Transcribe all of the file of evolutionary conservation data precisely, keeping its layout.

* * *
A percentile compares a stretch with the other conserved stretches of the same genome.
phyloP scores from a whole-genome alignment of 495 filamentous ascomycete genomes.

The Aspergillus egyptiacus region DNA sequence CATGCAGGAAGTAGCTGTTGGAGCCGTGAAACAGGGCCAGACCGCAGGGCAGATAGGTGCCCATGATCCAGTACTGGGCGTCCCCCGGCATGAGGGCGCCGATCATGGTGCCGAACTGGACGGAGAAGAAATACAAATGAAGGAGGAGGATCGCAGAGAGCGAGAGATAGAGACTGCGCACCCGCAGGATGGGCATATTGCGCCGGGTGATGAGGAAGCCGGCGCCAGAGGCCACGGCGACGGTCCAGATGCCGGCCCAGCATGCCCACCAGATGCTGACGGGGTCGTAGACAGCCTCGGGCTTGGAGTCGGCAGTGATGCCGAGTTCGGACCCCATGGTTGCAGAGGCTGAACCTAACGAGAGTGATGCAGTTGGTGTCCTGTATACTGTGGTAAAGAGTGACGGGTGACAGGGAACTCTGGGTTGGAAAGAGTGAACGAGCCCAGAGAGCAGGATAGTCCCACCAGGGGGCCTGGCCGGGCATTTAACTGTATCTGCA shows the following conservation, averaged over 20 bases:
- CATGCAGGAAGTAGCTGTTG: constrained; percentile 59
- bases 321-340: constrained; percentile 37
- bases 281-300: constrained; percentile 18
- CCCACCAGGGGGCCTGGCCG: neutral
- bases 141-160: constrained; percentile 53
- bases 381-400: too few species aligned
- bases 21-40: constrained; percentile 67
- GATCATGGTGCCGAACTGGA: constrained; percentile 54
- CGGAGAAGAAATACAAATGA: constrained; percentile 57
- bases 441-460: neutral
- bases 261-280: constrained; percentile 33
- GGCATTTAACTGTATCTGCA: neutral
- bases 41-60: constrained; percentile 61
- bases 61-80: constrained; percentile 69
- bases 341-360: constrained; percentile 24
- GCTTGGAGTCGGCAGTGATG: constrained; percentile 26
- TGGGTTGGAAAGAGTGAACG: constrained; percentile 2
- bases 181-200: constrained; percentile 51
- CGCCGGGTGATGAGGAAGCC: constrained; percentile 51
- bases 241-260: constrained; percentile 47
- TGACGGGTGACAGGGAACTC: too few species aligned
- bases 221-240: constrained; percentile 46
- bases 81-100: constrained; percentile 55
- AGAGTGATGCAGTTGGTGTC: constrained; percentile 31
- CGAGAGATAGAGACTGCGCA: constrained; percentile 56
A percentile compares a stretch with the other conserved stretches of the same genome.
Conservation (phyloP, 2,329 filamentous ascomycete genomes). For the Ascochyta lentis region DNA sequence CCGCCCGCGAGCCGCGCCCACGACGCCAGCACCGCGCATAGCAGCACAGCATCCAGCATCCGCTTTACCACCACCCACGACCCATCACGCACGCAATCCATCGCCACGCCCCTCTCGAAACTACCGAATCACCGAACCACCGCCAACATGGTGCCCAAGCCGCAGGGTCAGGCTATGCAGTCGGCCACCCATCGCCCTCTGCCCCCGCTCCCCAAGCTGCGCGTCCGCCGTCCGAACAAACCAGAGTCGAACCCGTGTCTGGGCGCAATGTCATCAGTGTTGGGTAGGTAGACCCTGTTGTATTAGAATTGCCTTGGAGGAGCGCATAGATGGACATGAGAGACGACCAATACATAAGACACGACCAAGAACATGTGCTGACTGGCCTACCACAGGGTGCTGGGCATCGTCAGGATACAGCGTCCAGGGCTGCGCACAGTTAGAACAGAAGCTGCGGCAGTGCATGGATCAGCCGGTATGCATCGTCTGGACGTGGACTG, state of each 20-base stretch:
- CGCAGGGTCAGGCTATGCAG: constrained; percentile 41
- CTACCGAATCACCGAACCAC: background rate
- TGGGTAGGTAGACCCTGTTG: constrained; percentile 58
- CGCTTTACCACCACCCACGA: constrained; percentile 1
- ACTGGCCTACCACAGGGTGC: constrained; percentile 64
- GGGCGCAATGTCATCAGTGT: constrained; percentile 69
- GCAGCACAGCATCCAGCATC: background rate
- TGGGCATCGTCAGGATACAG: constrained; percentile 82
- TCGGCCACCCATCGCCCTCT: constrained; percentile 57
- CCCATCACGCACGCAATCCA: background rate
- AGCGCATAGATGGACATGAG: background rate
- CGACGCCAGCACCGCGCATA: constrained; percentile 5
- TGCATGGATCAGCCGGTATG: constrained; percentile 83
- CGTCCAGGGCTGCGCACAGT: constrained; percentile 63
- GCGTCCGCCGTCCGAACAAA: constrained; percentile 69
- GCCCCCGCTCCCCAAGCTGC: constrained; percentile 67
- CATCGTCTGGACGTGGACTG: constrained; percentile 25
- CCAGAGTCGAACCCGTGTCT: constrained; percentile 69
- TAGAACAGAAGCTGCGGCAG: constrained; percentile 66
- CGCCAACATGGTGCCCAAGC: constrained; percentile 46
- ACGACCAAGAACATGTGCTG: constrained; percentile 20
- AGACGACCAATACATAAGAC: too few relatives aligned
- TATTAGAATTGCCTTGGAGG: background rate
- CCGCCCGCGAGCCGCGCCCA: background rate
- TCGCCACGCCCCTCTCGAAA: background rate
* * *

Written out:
A percentile compares a stretch with the other conserved stretches of the same genome.
phyloP scores from a whole-genome alignment of 495 filamentous ascomycete genomes.

The Aspergillus egyptiacus region DNA sequence CATGCAGGAAGTAGCTGTTGGAGCCGTGAAACAGGGCCAGACCGCAGGGCAGATAGGTGCCCATGATCCAGTACTGGGCGTCCCCCGGCATGAGGGCGCCGATCATGGTGCCGAACTGGACGGAGAAGAAATACAAATGAAGGAGGAGGATCGCAGAGAGCGAGAGATAGAGACTGCGCACCCGCAGGATGGGCATATTGCGCCGGGTGATGAGGAAGCCGGCGCCAGAGGCCACGGCGACGGTCCAGATGCCGGCCCAGCATGCCCACCAGATGCTGACGGGGTCGTAGACAGCCTCGGGCTTGGAGTCGGCAGTGATGCCGAGTTCGGACCCCATGGTTGCAGAGGCTGAACCTAACGAGAGTGATGCAGTTGGTGTCCTGTATACTGTGGTAAAGAGTGACGGGTGACAGGGAACTCTGGGTTGGAAAGAGTGAACGAGCCCAGAGAGCAGGATAGTCCCACCAGGGGGCCTGGCCGGGCATTTAACTGTATCTGCA shows the following conservation, averaged over 20 bases:
- CATGCAGGAAGTAGCTGTTG: constrained; percentile 59
- bases 321-340: constrained; percentile 37
- bases 281-300: constrained; percentile 18
- CCCACCAGGGGGCCTGGCCG: neutral
- bases 141-160: constrained; percentile 53
- bases 381-400: too few species aligned
- bases 21-40: constrained; percentile 67
- GATCATGGTGCCGAACTGGA: constrained; percentile 54
- CGGAGAAGAAATACAAATGA: constrained; percentile 57
- bases 441-460: neutral
- bases 261-280: constrained; percentile 33
- GGCATTTAACTGTATCTGCA: neutral
- bases 41-60: constrained; percentile 61
- bases 61-80: constrained; percentile 69
- bases 341-360: constrained; percentile 24
- GCTTGGAGTCGGCAGTGATG: constrained; percentile 26
- TGGGTTGGAAAGAGTGAACG: constrained; percentile 2
- bases 181-200: constrained; percentile 51
- CGCCGGGTGATGAGGAAGCC: constrained; percentile 51
- bases 241-260: constrained; percentile 47
- TGACGGGTGACAGGGAACTC: too few species aligned
- bases 221-240: constrained; percentile 46
- bases 81-100: constrained; percentile 55
- AGAGTGATGCAGTTGGTGTC: constrained; percentile 31
- CGAGAGATAGAGACTGCGCA: constrained; percentile 56
A percentile compares a stretch with the other conserved stretches of the same genome.
Conservation (phyloP, 2,329 filamentous ascomycete genomes). For the Ascochyta lentis region DNA sequence CCGCCCGCGAGCCGCGCCCACGACGCCAGCACCGCGCATAGCAGCACAGCATCCAGCATCCGCTTTACCACCACCCACGACCCATCACGCACGCAATCCATCGCCACGCCCCTCTCGAAACTACCGAATCACCGAACCACCGCCAACATGGTGCCCAAGCCGCAGGGTCAGGCTATGCAGTCGGCCACCCATCGCCCTCTGCCCCCGCTCCCCAAGCTGCGCGTCCGCCGTCCGAACAAACCAGAGTCGAACCCGTGTCTGGGCGCAATGTCATCAGTGTTGGGTAGGTAGACCCTGTTGTATTAGAATTGCCTTGGAGGAGCGCATAGATGGACATGAGAGACGACCAATACATAAGACACGACCAAGAACATGTGCTGACTGGCCTACCACAGGGTGCTGGGCATCGTCAGGATACAGCGTCCAGGGCTGCGCACAGTTAGAACAGAAGCTGCGGCAGTGCATGGATCAGCCGGTATGCATCGTCTGGACGTGGACTG, state of each 20-base stretch:
- CGCAGGGTCAGGCTATGCAG: constrained; percentile 41
- CTACCGAATCACCGAACCAC: background rate
- TGGGTAGGTAGACCCTGTTG: constrained; percentile 58
- CGCTTTACCACCACCCACGA: constrained; percentile 1
- ACTGGCCTACCACAGGGTGC: constrained; percentile 64
- GGGCGCAATGTCATCAGTGT: constrained; percentile 69
- GCAGCACAGCATCCAGCATC: background rate
- TGGGCATCGTCAGGATACAG: constrained; percentile 82
- TCGGCCACCCATCGCCCTCT: constrained; percentile 57
- CCCATCACGCACGCAATCCA: background rate
- AGCGCATAGATGGACATGAG: background rate
- CGACGCCAGCACCGCGCATA: constrained; percentile 5
- TGCATGGATCAGCCGGTATG: constrained; percentile 83
- CGTCCAGGGCTGCGCACAGT: constrained; percentile 63
- GCGTCCGCCGTCCGAACAAA: constrained; percentile 69
- GCCCCCGCTCCCCAAGCTGC: constrained; percentile 67
- CATCGTCTGGACGTGGACTG: constrained; percentile 25
- CCAGAGTCGAACCCGTGTCT: constrained; percentile 69
- TAGAACAGAAGCTGCGGCAG: constrained; percentile 66
- CGCCAACATGGTGCCCAAGC: constrained; percentile 46
- ACGACCAAGAACATGTGCTG: constrained; percentile 20
- AGACGACCAATACATAAGAC: too few relatives aligned
- TATTAGAATTGCCTTGGAGG: background rate
- CCGCCCGCGAGCCGCGCCCA: background rate
- TCGCCACGCCCCTCTCGAAA: background rate